During the sell-off, Saboia maintained that the events at play were only an apparent contradiction, and that an eventual shutdown of oil activity will make Brazil more dependent on other countries that will continue producing oil with more intense carbon footprints.
According to Fearnside, the impacts of oil extraction in Indigenous areas and areas with other traditional communities is often catastrophic in the event of an accident and can cause serious biodiversity risks, like deforestation, and threaten already endangered species. The potentially impacted Indigenous groups include the Sateré Mawé, Munduruku, Mura, Kahyana, Kaxuyana, Tunayana e Xokleng and the isolated peoples of Pitinga/Nhamunda-Mapuera, Rio Kaxpakuru and Igarapé Água Fria.
“In addition to the social and health impacts of contact with the workers in the oil projects, leaks and spills are common, affecting the fish and other resources that support the traditional people,” he told Mongabay.
In November 2016, an oil spill was detected in a remote part of the Brazilian Amazon, affecting around 320 Indigenous peoples from nearby villages. Indigenous leaders reported the disappearance of fish and various health issues, including diarrhea, throughout the community.
The Institute said at least 94% of the 602 blocks on offer overlap or conflict with the ANP’s environmental guidelines or state environmental policy. According to its analysis, 5,617 residents of quilombo settlements may also be impacted, none of whom were consulted about these oil blocks. In an open letter, members of the Córrego de Ubaranas quilombo in Ceará said they were “surprised” to hear their territory was up for auction: “At no time was the community consulted about the negligence of the Brazilian state, which ignores laws protecting the Quilombola people.”
An ANP representative told Mongabay that “approval for the inclusion of blocks in the bidding rounds does not mean tacit approval for environmental licensing by the responsible bodies,” as this is carried out after the contracts are signed. “All activities that the concessionaires carry out in the areas will require a detailed environmental licensing process, which will be conducted by the competent environmental agency. It would not be possible to carry this out prior to the auction,” they said.
Mongabay reached out to Brazil’s federal environmental protection agency (IBAMA) and Indigenous affairs agency (Funai) for a comment but did not receive one by the the time of publication.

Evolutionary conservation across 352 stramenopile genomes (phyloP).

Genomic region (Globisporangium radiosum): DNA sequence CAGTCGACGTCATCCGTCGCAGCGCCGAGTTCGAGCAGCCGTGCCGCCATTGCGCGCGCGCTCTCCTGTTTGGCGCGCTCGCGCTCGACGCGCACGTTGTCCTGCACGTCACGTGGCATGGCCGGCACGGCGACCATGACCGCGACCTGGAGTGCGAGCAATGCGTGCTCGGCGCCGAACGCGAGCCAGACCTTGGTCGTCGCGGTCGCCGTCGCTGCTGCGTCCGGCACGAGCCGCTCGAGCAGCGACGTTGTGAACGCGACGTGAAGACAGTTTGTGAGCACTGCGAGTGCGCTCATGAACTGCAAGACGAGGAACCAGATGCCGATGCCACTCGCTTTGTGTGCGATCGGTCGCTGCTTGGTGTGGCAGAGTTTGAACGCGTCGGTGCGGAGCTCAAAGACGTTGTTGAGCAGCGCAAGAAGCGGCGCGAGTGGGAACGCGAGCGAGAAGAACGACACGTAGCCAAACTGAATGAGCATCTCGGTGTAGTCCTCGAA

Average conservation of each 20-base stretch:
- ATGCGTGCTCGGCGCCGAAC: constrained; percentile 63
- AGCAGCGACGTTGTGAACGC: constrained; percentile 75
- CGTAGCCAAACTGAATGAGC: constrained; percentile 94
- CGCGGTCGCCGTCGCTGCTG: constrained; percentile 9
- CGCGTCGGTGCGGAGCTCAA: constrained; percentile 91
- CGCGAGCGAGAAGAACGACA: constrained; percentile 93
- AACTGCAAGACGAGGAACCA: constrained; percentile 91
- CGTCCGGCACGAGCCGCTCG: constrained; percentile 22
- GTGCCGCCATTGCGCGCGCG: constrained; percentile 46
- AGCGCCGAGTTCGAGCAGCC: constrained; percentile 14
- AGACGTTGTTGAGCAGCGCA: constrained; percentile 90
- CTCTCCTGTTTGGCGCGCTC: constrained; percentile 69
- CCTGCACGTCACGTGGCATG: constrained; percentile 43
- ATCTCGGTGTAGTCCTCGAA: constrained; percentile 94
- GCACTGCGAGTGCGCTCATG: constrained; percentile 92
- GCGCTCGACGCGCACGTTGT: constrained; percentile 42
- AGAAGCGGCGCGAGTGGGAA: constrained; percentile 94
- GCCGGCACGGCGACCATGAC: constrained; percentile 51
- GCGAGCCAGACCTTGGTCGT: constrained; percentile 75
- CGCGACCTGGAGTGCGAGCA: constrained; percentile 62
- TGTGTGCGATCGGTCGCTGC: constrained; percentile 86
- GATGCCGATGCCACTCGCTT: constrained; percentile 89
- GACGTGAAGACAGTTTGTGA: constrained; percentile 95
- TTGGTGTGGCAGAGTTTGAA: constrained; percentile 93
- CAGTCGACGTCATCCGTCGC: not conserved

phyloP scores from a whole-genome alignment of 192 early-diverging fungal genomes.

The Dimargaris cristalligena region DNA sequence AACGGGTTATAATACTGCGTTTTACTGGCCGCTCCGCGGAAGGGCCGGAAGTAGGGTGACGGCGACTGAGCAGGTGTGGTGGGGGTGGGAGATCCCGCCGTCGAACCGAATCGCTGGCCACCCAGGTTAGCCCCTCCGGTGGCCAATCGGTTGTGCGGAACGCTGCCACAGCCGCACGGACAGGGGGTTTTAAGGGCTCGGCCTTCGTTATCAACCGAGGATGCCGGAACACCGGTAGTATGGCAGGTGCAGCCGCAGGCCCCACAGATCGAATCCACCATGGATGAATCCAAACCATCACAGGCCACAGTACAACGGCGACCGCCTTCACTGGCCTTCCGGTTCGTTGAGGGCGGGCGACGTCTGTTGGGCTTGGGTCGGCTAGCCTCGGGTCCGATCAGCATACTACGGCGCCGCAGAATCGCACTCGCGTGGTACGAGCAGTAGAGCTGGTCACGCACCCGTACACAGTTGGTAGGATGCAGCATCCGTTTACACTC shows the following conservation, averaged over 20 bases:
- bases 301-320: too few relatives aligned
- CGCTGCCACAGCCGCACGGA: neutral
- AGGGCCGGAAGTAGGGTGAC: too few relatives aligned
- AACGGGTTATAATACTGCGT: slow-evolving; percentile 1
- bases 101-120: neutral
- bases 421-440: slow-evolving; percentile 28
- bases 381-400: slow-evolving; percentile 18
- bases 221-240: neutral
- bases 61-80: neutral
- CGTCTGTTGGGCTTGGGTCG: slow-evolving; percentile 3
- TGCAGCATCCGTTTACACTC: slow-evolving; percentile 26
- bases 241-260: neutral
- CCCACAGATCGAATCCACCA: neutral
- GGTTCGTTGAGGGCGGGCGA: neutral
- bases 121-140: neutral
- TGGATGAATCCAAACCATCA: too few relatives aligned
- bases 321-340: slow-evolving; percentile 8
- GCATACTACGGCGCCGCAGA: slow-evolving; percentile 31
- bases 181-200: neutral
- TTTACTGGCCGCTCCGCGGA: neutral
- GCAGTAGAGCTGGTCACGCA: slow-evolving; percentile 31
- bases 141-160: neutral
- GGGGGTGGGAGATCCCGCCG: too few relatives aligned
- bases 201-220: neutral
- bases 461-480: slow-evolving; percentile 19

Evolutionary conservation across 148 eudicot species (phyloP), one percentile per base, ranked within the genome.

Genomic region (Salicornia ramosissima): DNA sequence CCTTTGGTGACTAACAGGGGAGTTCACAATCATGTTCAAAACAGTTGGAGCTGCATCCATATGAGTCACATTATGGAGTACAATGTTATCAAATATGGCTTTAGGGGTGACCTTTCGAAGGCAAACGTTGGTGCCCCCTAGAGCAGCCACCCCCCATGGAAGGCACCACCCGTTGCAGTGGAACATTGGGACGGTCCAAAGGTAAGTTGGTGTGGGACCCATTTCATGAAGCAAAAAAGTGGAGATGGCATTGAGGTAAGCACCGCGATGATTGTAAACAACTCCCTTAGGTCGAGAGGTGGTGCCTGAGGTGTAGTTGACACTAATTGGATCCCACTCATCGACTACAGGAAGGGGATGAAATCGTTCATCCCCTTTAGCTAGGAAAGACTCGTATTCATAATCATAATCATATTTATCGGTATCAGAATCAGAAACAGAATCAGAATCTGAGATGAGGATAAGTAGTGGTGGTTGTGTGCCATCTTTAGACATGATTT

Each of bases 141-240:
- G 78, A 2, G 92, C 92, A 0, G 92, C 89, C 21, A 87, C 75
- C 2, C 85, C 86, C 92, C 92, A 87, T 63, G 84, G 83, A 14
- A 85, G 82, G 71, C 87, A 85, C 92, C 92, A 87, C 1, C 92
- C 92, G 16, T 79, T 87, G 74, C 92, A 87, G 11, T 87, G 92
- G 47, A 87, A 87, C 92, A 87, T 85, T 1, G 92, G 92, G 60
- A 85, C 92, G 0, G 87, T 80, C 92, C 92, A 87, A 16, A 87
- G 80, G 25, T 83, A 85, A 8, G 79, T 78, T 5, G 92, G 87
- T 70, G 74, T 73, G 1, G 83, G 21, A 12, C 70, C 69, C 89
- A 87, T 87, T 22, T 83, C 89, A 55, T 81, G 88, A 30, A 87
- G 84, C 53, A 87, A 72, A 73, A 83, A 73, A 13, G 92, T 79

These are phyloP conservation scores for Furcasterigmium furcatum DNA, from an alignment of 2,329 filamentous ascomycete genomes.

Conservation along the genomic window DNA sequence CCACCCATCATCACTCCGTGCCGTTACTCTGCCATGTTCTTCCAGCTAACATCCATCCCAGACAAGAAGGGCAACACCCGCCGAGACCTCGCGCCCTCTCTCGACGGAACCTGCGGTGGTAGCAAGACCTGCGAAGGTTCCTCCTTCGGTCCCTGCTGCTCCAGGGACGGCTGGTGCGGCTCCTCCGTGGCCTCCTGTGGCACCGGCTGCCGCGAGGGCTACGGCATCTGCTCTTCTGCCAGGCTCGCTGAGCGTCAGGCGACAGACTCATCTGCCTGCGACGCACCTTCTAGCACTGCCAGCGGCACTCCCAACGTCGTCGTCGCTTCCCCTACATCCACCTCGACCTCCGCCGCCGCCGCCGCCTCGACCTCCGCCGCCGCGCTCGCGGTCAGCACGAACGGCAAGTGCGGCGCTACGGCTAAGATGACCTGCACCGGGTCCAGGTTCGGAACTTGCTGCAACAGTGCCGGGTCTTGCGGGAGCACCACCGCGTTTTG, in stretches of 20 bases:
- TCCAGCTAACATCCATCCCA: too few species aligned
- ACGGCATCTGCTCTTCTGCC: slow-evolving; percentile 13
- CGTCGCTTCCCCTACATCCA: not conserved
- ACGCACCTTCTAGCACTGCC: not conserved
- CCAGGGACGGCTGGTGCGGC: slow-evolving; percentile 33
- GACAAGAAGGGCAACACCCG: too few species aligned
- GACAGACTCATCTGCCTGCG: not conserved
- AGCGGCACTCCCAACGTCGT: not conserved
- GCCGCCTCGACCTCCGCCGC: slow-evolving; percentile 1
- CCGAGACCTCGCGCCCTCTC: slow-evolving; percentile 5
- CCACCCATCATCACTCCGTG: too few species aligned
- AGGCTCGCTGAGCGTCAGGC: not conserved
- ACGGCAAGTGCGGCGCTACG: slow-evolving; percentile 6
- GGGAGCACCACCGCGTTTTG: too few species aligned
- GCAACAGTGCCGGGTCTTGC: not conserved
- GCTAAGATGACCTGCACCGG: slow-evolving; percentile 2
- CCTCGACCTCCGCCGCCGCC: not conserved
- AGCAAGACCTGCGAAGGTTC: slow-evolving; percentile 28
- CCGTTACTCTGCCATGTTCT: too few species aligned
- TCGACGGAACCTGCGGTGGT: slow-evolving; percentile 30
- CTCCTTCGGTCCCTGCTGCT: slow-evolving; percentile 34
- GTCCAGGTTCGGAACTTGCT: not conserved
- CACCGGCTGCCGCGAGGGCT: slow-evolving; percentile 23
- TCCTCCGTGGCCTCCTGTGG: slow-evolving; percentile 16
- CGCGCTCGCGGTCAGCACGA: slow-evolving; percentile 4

Vinicius Nora, manager of climate and oceans at the Arayara International Institute, told Mongabay some of the winning companies have “questionable climate portfolios” and “projects in the pipelines that violate basic socioenvironmental rights.”
In 2021, Chevron had 70 outstanding legal cases for environmental damage across 31 countries in Africa, Asia, the Middle East, Latin America and beyond. It owed $50.5 billion in fines, the largest payout to 30,000 plaintiffs in Ecuador where the oil damage by one of its subsidiaries was so severe it was known as the “Amazon Chernobyl.” Bolivia’s ministry of environment also accuses Petrobras of contaminating land and rivers in Bolivia.
None of the companies provided comments in response to Mongabay’s requests.
Up to 47,000 square kilometers (more than 18,000 square miles) of Indigenous lands and 21,910 Indigenous peoples could be affected, the fact sheet stated. “The implications are serious,” Nora said. “They are auctioning off entire traditional territories.”
Banner image: The Cape Orange National Park off the coast of Amapá state in the extreme northeast of Brazil. The region includes diverse biomes including mangroves, tropical forests and coral reefs in the mouth of the Amazon, the latter of which is especially threatened by recent advances in oil exploration. Image © Victor Moriyama/Greenpeace.
Related listening from Mongabay’s podcast: A conversation with Cultural Survival’s Daisee Francour and The Oakland Institute’s Anuradha Mittal on the importance of securing Indigenous land rights within the context of a global push for land privatization. Listen here: